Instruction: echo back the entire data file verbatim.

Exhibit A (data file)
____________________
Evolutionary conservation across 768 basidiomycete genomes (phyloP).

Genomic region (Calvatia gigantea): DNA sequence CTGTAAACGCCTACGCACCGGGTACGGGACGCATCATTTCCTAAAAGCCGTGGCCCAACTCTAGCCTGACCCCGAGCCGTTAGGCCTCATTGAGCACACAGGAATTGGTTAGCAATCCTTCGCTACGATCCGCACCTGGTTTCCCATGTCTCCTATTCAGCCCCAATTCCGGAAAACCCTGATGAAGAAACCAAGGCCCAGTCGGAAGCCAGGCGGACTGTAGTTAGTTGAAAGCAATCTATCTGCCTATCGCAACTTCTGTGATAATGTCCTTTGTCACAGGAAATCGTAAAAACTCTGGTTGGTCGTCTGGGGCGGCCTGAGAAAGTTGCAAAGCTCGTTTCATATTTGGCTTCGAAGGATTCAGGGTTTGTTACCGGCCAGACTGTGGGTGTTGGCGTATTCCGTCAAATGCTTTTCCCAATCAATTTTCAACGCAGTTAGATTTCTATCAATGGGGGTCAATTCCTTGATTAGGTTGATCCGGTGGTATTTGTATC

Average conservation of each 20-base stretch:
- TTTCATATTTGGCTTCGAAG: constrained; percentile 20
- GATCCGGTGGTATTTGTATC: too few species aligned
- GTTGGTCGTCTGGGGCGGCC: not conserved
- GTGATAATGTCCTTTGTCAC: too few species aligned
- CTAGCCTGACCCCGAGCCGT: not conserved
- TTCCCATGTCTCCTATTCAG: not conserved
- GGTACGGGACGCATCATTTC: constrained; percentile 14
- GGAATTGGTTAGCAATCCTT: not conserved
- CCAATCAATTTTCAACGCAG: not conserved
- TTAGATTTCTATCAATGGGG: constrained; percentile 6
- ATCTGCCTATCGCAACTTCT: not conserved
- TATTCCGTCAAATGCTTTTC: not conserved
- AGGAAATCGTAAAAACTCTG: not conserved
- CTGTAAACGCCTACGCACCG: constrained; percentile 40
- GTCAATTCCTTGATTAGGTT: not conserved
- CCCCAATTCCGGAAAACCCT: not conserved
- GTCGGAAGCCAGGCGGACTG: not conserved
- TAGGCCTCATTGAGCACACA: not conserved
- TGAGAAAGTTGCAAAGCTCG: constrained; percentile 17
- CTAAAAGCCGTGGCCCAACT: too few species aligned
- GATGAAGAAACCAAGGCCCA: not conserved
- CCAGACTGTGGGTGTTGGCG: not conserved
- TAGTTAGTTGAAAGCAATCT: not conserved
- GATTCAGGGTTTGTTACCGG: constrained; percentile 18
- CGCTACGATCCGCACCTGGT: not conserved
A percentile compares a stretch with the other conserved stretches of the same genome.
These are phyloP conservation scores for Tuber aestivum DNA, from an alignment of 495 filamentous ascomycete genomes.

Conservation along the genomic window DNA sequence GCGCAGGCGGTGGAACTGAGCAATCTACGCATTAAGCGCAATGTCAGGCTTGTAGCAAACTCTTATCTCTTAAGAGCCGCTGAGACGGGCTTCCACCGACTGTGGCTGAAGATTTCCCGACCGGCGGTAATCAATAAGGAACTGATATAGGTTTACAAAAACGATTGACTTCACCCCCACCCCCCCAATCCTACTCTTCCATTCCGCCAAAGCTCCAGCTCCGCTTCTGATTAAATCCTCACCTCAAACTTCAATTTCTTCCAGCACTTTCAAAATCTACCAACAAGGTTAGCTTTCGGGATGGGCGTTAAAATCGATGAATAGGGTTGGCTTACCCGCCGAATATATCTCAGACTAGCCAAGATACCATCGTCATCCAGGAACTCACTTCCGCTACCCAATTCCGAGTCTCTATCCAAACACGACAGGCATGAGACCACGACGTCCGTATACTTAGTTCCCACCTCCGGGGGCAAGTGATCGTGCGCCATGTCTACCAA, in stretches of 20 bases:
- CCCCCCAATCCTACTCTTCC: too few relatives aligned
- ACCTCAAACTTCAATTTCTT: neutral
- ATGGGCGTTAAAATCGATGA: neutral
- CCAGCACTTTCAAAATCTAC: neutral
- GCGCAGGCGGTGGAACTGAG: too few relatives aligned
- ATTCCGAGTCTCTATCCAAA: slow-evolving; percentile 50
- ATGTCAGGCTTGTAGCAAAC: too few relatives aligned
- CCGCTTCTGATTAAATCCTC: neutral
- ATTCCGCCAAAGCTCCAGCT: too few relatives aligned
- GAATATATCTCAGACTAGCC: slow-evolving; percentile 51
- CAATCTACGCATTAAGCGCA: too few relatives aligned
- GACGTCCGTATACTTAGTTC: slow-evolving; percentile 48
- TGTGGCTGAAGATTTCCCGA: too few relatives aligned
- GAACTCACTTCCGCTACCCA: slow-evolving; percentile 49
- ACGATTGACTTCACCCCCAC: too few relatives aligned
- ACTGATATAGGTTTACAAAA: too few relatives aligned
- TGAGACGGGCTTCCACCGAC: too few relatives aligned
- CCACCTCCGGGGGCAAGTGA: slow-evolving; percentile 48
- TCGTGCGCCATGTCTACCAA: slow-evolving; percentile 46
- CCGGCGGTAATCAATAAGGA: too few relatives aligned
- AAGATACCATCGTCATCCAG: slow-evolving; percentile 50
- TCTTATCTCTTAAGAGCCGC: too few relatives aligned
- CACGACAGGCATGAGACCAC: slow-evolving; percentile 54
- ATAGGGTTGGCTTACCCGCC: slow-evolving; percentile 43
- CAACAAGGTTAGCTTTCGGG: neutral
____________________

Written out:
Evolutionary conservation across 768 basidiomycete genomes (phyloP).

Genomic region (Calvatia gigantea): DNA sequence CTGTAAACGCCTACGCACCGGGTACGGGACGCATCATTTCCTAAAAGCCGTGGCCCAACTCTAGCCTGACCCCGAGCCGTTAGGCCTCATTGAGCACACAGGAATTGGTTAGCAATCCTTCGCTACGATCCGCACCTGGTTTCCCATGTCTCCTATTCAGCCCCAATTCCGGAAAACCCTGATGAAGAAACCAAGGCCCAGTCGGAAGCCAGGCGGACTGTAGTTAGTTGAAAGCAATCTATCTGCCTATCGCAACTTCTGTGATAATGTCCTTTGTCACAGGAAATCGTAAAAACTCTGGTTGGTCGTCTGGGGCGGCCTGAGAAAGTTGCAAAGCTCGTTTCATATTTGGCTTCGAAGGATTCAGGGTTTGTTACCGGCCAGACTGTGGGTGTTGGCGTATTCCGTCAAATGCTTTTCCCAATCAATTTTCAACGCAGTTAGATTTCTATCAATGGGGGTCAATTCCTTGATTAGGTTGATCCGGTGGTATTTGTATC

Average conservation of each 20-base stretch:
- TTTCATATTTGGCTTCGAAG: constrained; percentile 20
- GATCCGGTGGTATTTGTATC: too few species aligned
- GTTGGTCGTCTGGGGCGGCC: not conserved
- GTGATAATGTCCTTTGTCAC: too few species aligned
- CTAGCCTGACCCCGAGCCGT: not conserved
- TTCCCATGTCTCCTATTCAG: not conserved
- GGTACGGGACGCATCATTTC: constrained; percentile 14
- GGAATTGGTTAGCAATCCTT: not conserved
- CCAATCAATTTTCAACGCAG: not conserved
- TTAGATTTCTATCAATGGGG: constrained; percentile 6
- ATCTGCCTATCGCAACTTCT: not conserved
- TATTCCGTCAAATGCTTTTC: not conserved
- AGGAAATCGTAAAAACTCTG: not conserved
- CTGTAAACGCCTACGCACCG: constrained; percentile 40
- GTCAATTCCTTGATTAGGTT: not conserved
- CCCCAATTCCGGAAAACCCT: not conserved
- GTCGGAAGCCAGGCGGACTG: not conserved
- TAGGCCTCATTGAGCACACA: not conserved
- TGAGAAAGTTGCAAAGCTCG: constrained; percentile 17
- CTAAAAGCCGTGGCCCAACT: too few species aligned
- GATGAAGAAACCAAGGCCCA: not conserved
- CCAGACTGTGGGTGTTGGCG: not conserved
- TAGTTAGTTGAAAGCAATCT: not conserved
- GATTCAGGGTTTGTTACCGG: constrained; percentile 18
- CGCTACGATCCGCACCTGGT: not conserved
A percentile compares a stretch with the other conserved stretches of the same genome.
These are phyloP conservation scores for Tuber aestivum DNA, from an alignment of 495 filamentous ascomycete genomes.

Conservation along the genomic window DNA sequence GCGCAGGCGGTGGAACTGAGCAATCTACGCATTAAGCGCAATGTCAGGCTTGTAGCAAACTCTTATCTCTTAAGAGCCGCTGAGACGGGCTTCCACCGACTGTGGCTGAAGATTTCCCGACCGGCGGTAATCAATAAGGAACTGATATAGGTTTACAAAAACGATTGACTTCACCCCCACCCCCCCAATCCTACTCTTCCATTCCGCCAAAGCTCCAGCTCCGCTTCTGATTAAATCCTCACCTCAAACTTCAATTTCTTCCAGCACTTTCAAAATCTACCAACAAGGTTAGCTTTCGGGATGGGCGTTAAAATCGATGAATAGGGTTGGCTTACCCGCCGAATATATCTCAGACTAGCCAAGATACCATCGTCATCCAGGAACTCACTTCCGCTACCCAATTCCGAGTCTCTATCCAAACACGACAGGCATGAGACCACGACGTCCGTATACTTAGTTCCCACCTCCGGGGGCAAGTGATCGTGCGCCATGTCTACCAA, in stretches of 20 bases:
- CCCCCCAATCCTACTCTTCC: too few relatives aligned
- ACCTCAAACTTCAATTTCTT: neutral
- ATGGGCGTTAAAATCGATGA: neutral
- CCAGCACTTTCAAAATCTAC: neutral
- GCGCAGGCGGTGGAACTGAG: too few relatives aligned
- ATTCCGAGTCTCTATCCAAA: slow-evolving; percentile 50
- ATGTCAGGCTTGTAGCAAAC: too few relatives aligned
- CCGCTTCTGATTAAATCCTC: neutral
- ATTCCGCCAAAGCTCCAGCT: too few relatives aligned
- GAATATATCTCAGACTAGCC: slow-evolving; percentile 51
- CAATCTACGCATTAAGCGCA: too few relatives aligned
- GACGTCCGTATACTTAGTTC: slow-evolving; percentile 48
- TGTGGCTGAAGATTTCCCGA: too few relatives aligned
- GAACTCACTTCCGCTACCCA: slow-evolving; percentile 49
- ACGATTGACTTCACCCCCAC: too few relatives aligned
- ACTGATATAGGTTTACAAAA: too few relatives aligned
- TGAGACGGGCTTCCACCGAC: too few relatives aligned
- CCACCTCCGGGGGCAAGTGA: slow-evolving; percentile 48
- TCGTGCGCCATGTCTACCAA: slow-evolving; percentile 46
- CCGGCGGTAATCAATAAGGA: too few relatives aligned
- AAGATACCATCGTCATCCAG: slow-evolving; percentile 50
- TCTTATCTCTTAAGAGCCGC: too few relatives aligned
- CACGACAGGCATGAGACCAC: slow-evolving; percentile 54
- ATAGGGTTGGCTTACCCGCC: slow-evolving; percentile 43
- CAACAAGGTTAGCTTTCGGG: neutral